Emory Law News Center

Michigan v. EPA: Does it mean more than mercury?
By Mindy Goldstein | Emory Law | July 10, 2015

Goldstein

Oil and coal fired power plants are the country’s largest emitters of mercury, a harmful pollutant that can significantly impair neurological development in fetuses, infants, and children. The Clean Air Act Amendments of 1990 require the Environmental Protection Agency to regulate emissions of hazardous air pollutants, including mercury, from these power plants–but only if such regulation is “appropriate and necessary.” In a process that spanned over two decades, EPA determined that regulating power plants’ emissions of hazardous air pollutants was indeed “appropriate and necessary” given the public health harms they cause, and it accordingly established emission standards (known as the Mercury and Air Toxics Standards). Before finalizing those standards, the agency conducted a formal cost-benefit analysis of the regulation, finding that its benefits, which included 11,000 fewer premature deaths annually, could exceed its costs by as much as $80 billion per year.

On June 29, 2015, the Supreme Court held in Michigan v. EPA that EPA unlawfully delayed consideration of the costs of the Mercury and Air Toxics Standards. According to the five-justice, conservative majority, the phrase “appropriate and necessary” required EPA to consider costs at the initial phase of the regulatory process–when it was deciding whether to regulate hazardous power plant emissions–and not later on, once it had already decided such regulation was warranted. In writing for the majority, Justice Scalia found the agency strayed far beyond the bounds of reasonableness when it ignored costs at the outset. The four-justice dissent accused the majority of “micromanaging.” Justice Kagan, writing for the dissent, found EPA acted reasonably when declining to consider costs “at the opening bell of the regulatory process,” given that the agency took costs into account at multiple other stages when establishing its emission standards. According to Kagan, refusing to analyze costs at a single stage of the regulatory process was well within EPA’s authority.

By all accounts, Michigan v. EPA will have a limited effect on the emission of mercury or hazardous air pollutants. Because nearly 70 percent of coal fired power plants have already come into compliance with the Mercury and Air Toxics Standards (or shut down because it was too expensive to comply), most of the regulation’s benefits have been reaped. And the decision did not take those plants that have yet to come into compliance off the hook. The court declined to strike down the regulation; rather, the regulation was sent back to the D.C. Circuit Court of Appeals for review. The Appeals Court must now decide whether to keep the emission standards in effect while EPA reconsiders the costs.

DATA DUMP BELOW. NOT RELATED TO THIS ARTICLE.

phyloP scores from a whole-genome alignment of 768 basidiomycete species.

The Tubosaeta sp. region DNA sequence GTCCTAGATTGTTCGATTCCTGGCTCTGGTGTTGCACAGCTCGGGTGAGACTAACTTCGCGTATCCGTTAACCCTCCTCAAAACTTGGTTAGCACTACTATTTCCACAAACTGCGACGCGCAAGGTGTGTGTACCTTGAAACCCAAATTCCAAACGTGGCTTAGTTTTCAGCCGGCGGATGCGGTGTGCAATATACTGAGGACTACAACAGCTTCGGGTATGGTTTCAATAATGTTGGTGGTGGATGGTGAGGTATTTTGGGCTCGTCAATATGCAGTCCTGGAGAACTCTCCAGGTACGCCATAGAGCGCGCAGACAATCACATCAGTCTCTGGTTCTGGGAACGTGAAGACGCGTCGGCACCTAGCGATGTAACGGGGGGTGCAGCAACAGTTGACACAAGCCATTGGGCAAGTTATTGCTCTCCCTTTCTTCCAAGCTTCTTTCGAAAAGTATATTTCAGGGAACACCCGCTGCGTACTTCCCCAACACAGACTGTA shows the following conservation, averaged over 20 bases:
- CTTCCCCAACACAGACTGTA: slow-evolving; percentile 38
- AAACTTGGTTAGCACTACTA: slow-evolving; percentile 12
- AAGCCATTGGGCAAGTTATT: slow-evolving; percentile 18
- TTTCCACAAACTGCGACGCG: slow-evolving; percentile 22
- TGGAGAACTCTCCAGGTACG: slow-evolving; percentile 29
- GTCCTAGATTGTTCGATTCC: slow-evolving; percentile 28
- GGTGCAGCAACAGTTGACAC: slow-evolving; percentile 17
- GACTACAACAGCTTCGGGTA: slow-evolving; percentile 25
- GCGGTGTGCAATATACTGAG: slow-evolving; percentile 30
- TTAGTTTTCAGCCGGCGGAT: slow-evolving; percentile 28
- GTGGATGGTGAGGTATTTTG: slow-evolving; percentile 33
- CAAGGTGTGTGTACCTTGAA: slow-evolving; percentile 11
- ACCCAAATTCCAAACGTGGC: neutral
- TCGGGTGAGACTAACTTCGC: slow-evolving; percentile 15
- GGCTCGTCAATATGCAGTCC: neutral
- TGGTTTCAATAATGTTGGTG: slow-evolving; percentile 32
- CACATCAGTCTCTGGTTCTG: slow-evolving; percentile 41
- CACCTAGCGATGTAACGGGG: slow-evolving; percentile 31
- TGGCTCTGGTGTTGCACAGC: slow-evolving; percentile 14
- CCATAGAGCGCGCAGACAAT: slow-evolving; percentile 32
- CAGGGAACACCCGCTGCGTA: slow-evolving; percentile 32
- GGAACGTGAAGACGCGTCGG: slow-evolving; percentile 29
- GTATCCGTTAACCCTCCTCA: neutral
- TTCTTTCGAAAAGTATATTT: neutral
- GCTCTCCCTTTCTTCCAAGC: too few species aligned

The decision’s minor impact on mercury, however, has not stopped many from forecasting it will have major impact on another pollutant--carbon. The Clean Power Plan, EPA’s comprehensive regulation that governs carbon emissions from power plants, will be finalized this summer. Once in effect, the Plan will force states to move away from coal fire power production, an outcome conservatives on Capitol Hill and industry representatives have been fighting hard to prevent. These groups now claim Michigan v. EPA is the court’s warning to EPA to throw out, or at least reconsider, the Plan. According to them, the decision demonstrates the court’s unwillingness to defer to EPA when regulating coal fired power plants.   

Environmentalists, of course, disagree. They claim the narrow decision in Michigan v. EPA will have no impact on the Clean Power Plan, which arises under a different section of the Clean Air Act than the Mercury and Air Toxics Standards. For its part, EPA seems to embrace the environmentalists’ claims. The agency’s air chief, Janet McCabe, said in a blog post the day after the decision, that EPA “remains committed to finalizing the Clean Power Plan.” According to McCabe, the court’s decision “will have no bearing on the effort to reduce carbon pollution from the largest sources of emissions.”

But there is one point on which all sides agree--Michigan v. EPA demonstrates the court’s willingness to dive deep into the morass of the Clean Air Act in evaluating EPA’s actions. No doubt the court will do so again if asked to assess the legality of the Clean Power Plan. Only then will we know the full weight of Michigan v. EPA